Introduction, Specifications, and Pricing
Intel's high-end desktop processors are getting an upgrade today as Intel launches the 9980XE and we assume other 9th generation X-series processors. Lower-end SKUs in the X-series family are getting PCI-E lane bumps, as well as solder thermal interface material and frequency bumps.
These improvements are pretty much what people wanted in the original X-series of CPUs, which were 7th generation processors. The funny part of all this is that the stepping and family are the same between the 7th and 9th generation X-series CPUs, at least when it comes to the 9980XE. Let's see what the 9980XE has to offer over the powerful 7980XE.
The i9-9980XE has the same 18 cores and 36 threads and the same cache size and TDP (165W) as the 7980XE. However, we find a 400MHz base frequency bump (now 3GHz), a 200MHz Turbo Boost 2.0 bump (now 4.4GHz), and a 100MHz Turbo Boost Max 3.0 bump (now 4.5GHz).
The new CPU uses solder based thermal interface material, so that's partially how Intel is reaching those frequency increases. There is one interesting difference; Intel has reduced Tjmax from 94C to 84C for the 9980XE.
The Core i9-9900K is priced at $1979.
The CPU and Test Setup
Our CPU was delivered in a tiny ESD protected black box as Intel typically does. The CPU looks just like the 7980XE and has the same RFID chip in the upper right corner. If you look closely you will see a hole in the top of the heat spreader; this hole allows the heat spreader to expand and contract with temperature.
- CPU: Intel Core i9-9980XE
- Motherboard: ASRock X299 Taichi XE
- Cooler: Corsair H110i AIO Water Cooler
- Memory: Corsair Dominator Platinum 32GB (4x 8GB)
- Video Card: NVIDIA GeForce GTX 1080 Ti - Buy from Amazon / Read our review
- Storage - Boot Drive: Kingston KC1000 480GB M.2 / Read our review
- Storage - USB Drive: Corsair Voyager GS 64GB - Buy from Amazon / Read our review
- Case: Corsair Obsidian 900D - Buy from Amazon / Read our review
- Power Supply: Corsair RM1000 - Buy from Amazon / Read our review
- OS: Microsoft Windows 10 - Buy from Amazon
- Monitor: ASUS PA328 ProArt 32" 4K - Buy from Amazon
- Keyboard: Corsair K70 LUX - Buy from Amazon
- Mouse: Corsair M65 PRO RGB - Buy from Amazon / Read our review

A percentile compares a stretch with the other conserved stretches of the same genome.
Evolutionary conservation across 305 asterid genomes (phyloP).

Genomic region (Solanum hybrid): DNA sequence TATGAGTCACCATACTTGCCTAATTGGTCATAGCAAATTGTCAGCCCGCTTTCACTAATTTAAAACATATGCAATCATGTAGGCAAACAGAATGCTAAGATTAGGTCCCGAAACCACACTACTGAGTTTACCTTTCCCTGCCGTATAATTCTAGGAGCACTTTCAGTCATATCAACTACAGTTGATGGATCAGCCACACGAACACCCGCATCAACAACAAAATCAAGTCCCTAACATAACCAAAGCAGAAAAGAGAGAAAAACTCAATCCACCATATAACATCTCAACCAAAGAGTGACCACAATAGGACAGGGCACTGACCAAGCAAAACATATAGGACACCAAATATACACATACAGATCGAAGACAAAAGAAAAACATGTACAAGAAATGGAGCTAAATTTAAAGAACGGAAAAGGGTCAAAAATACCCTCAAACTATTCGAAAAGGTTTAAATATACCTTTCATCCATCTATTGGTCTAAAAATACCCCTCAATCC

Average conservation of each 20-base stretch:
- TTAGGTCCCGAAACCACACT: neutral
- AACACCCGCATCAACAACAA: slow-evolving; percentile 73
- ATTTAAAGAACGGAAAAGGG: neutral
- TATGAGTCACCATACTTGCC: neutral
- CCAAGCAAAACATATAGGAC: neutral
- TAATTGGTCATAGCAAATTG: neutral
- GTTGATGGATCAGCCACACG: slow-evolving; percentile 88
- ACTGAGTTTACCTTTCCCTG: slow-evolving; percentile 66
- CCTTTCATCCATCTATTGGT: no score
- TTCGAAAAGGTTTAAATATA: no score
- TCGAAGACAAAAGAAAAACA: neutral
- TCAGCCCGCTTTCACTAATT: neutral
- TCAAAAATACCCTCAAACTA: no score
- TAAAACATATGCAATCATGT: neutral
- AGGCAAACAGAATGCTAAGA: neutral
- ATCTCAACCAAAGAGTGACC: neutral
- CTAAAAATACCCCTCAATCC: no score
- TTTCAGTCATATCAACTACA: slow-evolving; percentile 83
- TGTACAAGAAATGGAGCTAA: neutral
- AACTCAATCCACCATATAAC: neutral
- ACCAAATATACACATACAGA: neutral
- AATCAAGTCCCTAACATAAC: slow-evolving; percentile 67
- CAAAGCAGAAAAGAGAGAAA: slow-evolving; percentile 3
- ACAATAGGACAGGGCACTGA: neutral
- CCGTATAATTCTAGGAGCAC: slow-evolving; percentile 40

- Headset: Corsair VOID RGB Wireless - Buy from Amazon / Read our review
Out of the Box Performance: CINEBENCH, wPrime, and AIDA64
We see some small increase in nT CINEBENCH due to the increase of 400MHz in all 18-core turbo, and we see a margin increase in single core due to Turbo Boost Max 3. In wPrime, we see the same all core boost result in a better time. AIDA64 FPU tests are very interesting, there seems to be no change, it might be because it's a workload without much of a difference, but numbers were pretty much the same. In AIDA64 memory we see some changes, but those could be motherboard dependent. Memory latency is unchanged as well.
Performance: Blender, Handbrake Video Transcoding & More
Out of the Box Performance: Handbrake, SuperPI, and ScienceMark
Blender shows some improvement due to increases in AVX turbo frequency. Both Handbrake tests show some very decent gains; we weren't expecting 200-400MHz to make such a big difference. ScienceMark's mixed workload shows some minor improvements compared to the 7980XE. SuperPI reflects the 100MHz increase in single core boost from Turbo Boost Max 3.
Out of the Box Synthetic Gaming Performance: UNIGINE and 3DMark
FireStrike and CloudGate seem to enjoy like the frequency increases, and it's an early sign for what we should expect in games. Unigine shows some hefty gains in gaming, something we didn't expect since this isn't really a gaming-focused CPU.
Gaming Performance: Resident Evil, Tomb Raider, GTA:V & More
Out of the Box Gaming Performance: Resident Evil, Tomb Raider, GTA:V, Ashes of Singularity
Rise of the Tomb Raider
Ashes of the Singularity
Games like frequency, and while the desktop S-series of processors is much better, the 9980XE easily beats out both the 7900X and 7980XE with ease. The frequency increases are significant for gaming, but we will stop short of calling this a gaming CPU because it's not. It can be used in mix workloads, and in that case, you will see gaming improvements over the 7980XE if you will use it in that way. The reason we suspect the considerable improvements in gaming is because of turbo table improvements you can see on the last page.